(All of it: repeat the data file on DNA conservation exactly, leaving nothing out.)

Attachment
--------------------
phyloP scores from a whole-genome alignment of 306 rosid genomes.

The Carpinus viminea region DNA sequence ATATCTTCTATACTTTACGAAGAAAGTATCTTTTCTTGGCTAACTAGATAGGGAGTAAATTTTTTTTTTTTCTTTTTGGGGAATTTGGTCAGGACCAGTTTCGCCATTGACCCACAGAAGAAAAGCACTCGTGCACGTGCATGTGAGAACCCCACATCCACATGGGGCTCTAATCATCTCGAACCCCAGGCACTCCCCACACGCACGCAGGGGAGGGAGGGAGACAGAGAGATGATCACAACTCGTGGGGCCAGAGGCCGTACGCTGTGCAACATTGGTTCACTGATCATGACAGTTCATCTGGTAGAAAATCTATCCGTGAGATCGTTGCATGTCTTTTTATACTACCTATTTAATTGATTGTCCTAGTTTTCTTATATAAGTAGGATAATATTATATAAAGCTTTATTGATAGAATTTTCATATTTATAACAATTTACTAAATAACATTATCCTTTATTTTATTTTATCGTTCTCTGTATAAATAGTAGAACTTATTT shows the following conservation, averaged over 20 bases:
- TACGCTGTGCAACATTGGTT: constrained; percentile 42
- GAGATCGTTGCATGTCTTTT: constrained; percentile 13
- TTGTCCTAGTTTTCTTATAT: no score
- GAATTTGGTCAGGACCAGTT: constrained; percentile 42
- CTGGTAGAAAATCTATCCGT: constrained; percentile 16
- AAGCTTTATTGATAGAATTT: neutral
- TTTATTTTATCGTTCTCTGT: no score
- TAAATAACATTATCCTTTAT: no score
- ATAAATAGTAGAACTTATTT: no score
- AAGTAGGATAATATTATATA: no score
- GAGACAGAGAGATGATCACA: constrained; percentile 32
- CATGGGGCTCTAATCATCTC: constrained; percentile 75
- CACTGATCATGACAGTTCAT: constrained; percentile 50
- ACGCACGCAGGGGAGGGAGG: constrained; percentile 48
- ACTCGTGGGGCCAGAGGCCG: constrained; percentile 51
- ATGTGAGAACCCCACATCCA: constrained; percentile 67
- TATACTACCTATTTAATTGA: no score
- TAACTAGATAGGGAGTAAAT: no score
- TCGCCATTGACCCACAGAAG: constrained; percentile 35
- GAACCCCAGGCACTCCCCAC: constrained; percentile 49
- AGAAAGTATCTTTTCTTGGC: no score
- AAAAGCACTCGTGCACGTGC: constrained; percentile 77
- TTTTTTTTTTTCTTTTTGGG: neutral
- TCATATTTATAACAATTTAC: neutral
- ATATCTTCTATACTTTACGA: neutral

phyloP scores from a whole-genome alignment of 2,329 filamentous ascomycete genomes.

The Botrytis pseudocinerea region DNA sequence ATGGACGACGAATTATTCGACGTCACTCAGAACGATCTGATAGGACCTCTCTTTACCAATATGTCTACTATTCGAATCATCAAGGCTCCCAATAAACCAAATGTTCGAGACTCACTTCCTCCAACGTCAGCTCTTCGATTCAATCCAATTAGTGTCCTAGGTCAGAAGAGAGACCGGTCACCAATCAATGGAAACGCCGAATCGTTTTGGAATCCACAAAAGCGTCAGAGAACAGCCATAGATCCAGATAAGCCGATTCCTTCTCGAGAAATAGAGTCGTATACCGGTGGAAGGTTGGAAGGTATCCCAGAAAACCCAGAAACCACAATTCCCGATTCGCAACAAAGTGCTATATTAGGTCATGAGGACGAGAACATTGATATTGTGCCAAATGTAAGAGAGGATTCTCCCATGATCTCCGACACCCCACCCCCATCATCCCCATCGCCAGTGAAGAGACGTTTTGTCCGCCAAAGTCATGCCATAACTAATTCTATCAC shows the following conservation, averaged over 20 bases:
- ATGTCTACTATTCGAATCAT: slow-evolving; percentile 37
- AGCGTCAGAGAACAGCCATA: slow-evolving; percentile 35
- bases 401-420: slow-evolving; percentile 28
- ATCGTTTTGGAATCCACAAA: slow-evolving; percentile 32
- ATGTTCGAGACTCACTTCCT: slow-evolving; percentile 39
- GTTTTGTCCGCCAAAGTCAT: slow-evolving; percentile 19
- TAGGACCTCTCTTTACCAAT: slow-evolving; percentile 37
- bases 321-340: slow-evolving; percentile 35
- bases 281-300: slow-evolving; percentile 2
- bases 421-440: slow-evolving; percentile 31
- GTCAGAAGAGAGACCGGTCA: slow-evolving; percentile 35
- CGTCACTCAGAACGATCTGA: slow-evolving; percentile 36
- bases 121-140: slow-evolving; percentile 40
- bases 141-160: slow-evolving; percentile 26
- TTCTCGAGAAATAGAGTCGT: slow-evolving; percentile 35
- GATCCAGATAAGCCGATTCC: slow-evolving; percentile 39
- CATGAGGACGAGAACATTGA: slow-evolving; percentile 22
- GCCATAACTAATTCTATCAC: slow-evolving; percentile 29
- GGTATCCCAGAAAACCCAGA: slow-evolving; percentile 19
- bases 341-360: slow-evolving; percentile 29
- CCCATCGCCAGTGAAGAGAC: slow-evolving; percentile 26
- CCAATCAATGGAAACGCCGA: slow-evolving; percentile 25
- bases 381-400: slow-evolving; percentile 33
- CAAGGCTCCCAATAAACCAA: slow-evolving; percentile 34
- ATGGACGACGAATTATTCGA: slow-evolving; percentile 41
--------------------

phyloP scores from a whole-genome alignment of 306 rosid genomes.

The Carpinus viminea region DNA sequence ATATCTTCTATACTTTACGAAGAAAGTATCTTTTCTTGGCTAACTAGATAGGGAGTAAATTTTTTTTTTTTCTTTTTGGGGAATTTGGTCAGGACCAGTTTCGCCATTGACCCACAGAAGAAAAGCACTCGTGCACGTGCATGTGAGAACCCCACATCCACATGGGGCTCTAATCATCTCGAACCCCAGGCACTCCCCACACGCACGCAGGGGAGGGAGGGAGACAGAGAGATGATCACAACTCGTGGGGCCAGAGGCCGTACGCTGTGCAACATTGGTTCACTGATCATGACAGTTCATCTGGTAGAAAATCTATCCGTGAGATCGTTGCATGTCTTTTTATACTACCTATTTAATTGATTGTCCTAGTTTTCTTATATAAGTAGGATAATATTATATAAAGCTTTATTGATAGAATTTTCATATTTATAACAATTTACTAAATAACATTATCCTTTATTTTATTTTATCGTTCTCTGTATAAATAGTAGAACTTATTT shows the following conservation, averaged over 20 bases:
- TACGCTGTGCAACATTGGTT: constrained; percentile 42
- GAGATCGTTGCATGTCTTTT: constrained; percentile 13
- TTGTCCTAGTTTTCTTATAT: no score
- GAATTTGGTCAGGACCAGTT: constrained; percentile 42
- CTGGTAGAAAATCTATCCGT: constrained; percentile 16
- AAGCTTTATTGATAGAATTT: neutral
- TTTATTTTATCGTTCTCTGT: no score
- TAAATAACATTATCCTTTAT: no score
- ATAAATAGTAGAACTTATTT: no score
- AAGTAGGATAATATTATATA: no score
- GAGACAGAGAGATGATCACA: constrained; percentile 32
- CATGGGGCTCTAATCATCTC: constrained; percentile 75
- CACTGATCATGACAGTTCAT: constrained; percentile 50
- ACGCACGCAGGGGAGGGAGG: constrained; percentile 48
- ACTCGTGGGGCCAGAGGCCG: constrained; percentile 51
- ATGTGAGAACCCCACATCCA: constrained; percentile 67
- TATACTACCTATTTAATTGA: no score
- TAACTAGATAGGGAGTAAAT: no score
- TCGCCATTGACCCACAGAAG: constrained; percentile 35
- GAACCCCAGGCACTCCCCAC: constrained; percentile 49
- AGAAAGTATCTTTTCTTGGC: no score
- AAAAGCACTCGTGCACGTGC: constrained; percentile 77
- TTTTTTTTTTTCTTTTTGGG: neutral
- TCATATTTATAACAATTTAC: neutral
- ATATCTTCTATACTTTACGA: neutral

phyloP scores from a whole-genome alignment of 2,329 filamentous ascomycete genomes.

The Botrytis pseudocinerea region DNA sequence ATGGACGACGAATTATTCGACGTCACTCAGAACGATCTGATAGGACCTCTCTTTACCAATATGTCTACTATTCGAATCATCAAGGCTCCCAATAAACCAAATGTTCGAGACTCACTTCCTCCAACGTCAGCTCTTCGATTCAATCCAATTAGTGTCCTAGGTCAGAAGAGAGACCGGTCACCAATCAATGGAAACGCCGAATCGTTTTGGAATCCACAAAAGCGTCAGAGAACAGCCATAGATCCAGATAAGCCGATTCCTTCTCGAGAAATAGAGTCGTATACCGGTGGAAGGTTGGAAGGTATCCCAGAAAACCCAGAAACCACAATTCCCGATTCGCAACAAAGTGCTATATTAGGTCATGAGGACGAGAACATTGATATTGTGCCAAATGTAAGAGAGGATTCTCCCATGATCTCCGACACCCCACCCCCATCATCCCCATCGCCAGTGAAGAGACGTTTTGTCCGCCAAAGTCATGCCATAACTAATTCTATCAC shows the following conservation, averaged over 20 bases:
- ATGTCTACTATTCGAATCAT: slow-evolving; percentile 37
- AGCGTCAGAGAACAGCCATA: slow-evolving; percentile 35
- bases 401-420: slow-evolving; percentile 28
- ATCGTTTTGGAATCCACAAA: slow-evolving; percentile 32
- ATGTTCGAGACTCACTTCCT: slow-evolving; percentile 39
- GTTTTGTCCGCCAAAGTCAT: slow-evolving; percentile 19
- TAGGACCTCTCTTTACCAAT: slow-evolving; percentile 37
- bases 321-340: slow-evolving; percentile 35
- bases 281-300: slow-evolving; percentile 2
- bases 421-440: slow-evolving; percentile 31
- GTCAGAAGAGAGACCGGTCA: slow-evolving; percentile 35
- CGTCACTCAGAACGATCTGA: slow-evolving; percentile 36
- bases 121-140: slow-evolving; percentile 40
- bases 141-160: slow-evolving; percentile 26
- TTCTCGAGAAATAGAGTCGT: slow-evolving; percentile 35
- GATCCAGATAAGCCGATTCC: slow-evolving; percentile 39
- CATGAGGACGAGAACATTGA: slow-evolving; percentile 22
- GCCATAACTAATTCTATCAC: slow-evolving; percentile 29
- GGTATCCCAGAAAACCCAGA: slow-evolving; percentile 19
- bases 341-360: slow-evolving; percentile 29
- CCCATCGCCAGTGAAGAGAC: slow-evolving; percentile 26
- CCAATCAATGGAAACGCCGA: slow-evolving; percentile 25
- bases 381-400: slow-evolving; percentile 33
- CAAGGCTCCCAATAAACCAA: slow-evolving; percentile 34
- ATGGACGACGAATTATTCGA: slow-evolving; percentile 41